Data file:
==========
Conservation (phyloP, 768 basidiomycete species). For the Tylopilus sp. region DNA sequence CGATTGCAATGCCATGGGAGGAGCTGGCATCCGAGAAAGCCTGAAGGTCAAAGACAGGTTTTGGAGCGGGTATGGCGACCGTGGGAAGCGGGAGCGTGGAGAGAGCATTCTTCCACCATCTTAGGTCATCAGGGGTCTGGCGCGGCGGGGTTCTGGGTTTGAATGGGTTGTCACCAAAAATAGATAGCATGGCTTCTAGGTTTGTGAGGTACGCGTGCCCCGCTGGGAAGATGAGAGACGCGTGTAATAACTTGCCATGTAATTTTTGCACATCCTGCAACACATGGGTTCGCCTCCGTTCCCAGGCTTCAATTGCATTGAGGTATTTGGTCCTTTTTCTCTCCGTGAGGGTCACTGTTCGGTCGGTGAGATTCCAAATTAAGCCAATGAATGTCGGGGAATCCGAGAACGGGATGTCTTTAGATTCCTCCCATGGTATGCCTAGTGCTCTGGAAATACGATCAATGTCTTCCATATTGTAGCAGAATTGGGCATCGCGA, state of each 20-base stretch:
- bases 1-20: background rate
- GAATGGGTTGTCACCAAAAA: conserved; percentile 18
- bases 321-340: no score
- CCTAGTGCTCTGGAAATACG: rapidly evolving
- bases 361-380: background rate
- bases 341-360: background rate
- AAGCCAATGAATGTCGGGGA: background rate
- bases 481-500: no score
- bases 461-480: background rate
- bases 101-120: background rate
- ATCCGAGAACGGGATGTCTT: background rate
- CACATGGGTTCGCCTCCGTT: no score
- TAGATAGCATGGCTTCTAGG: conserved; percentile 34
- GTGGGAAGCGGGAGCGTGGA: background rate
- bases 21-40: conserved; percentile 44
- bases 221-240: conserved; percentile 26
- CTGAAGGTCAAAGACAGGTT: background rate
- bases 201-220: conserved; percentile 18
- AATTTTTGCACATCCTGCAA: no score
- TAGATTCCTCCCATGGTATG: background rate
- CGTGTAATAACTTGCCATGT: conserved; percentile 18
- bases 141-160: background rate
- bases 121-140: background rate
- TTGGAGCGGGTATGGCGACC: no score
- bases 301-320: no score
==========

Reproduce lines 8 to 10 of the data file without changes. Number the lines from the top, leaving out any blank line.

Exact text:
- AAGCCAATGAATGTCGGGGA: background rate
- bases 481-500: no score
- bases 461-480: background rate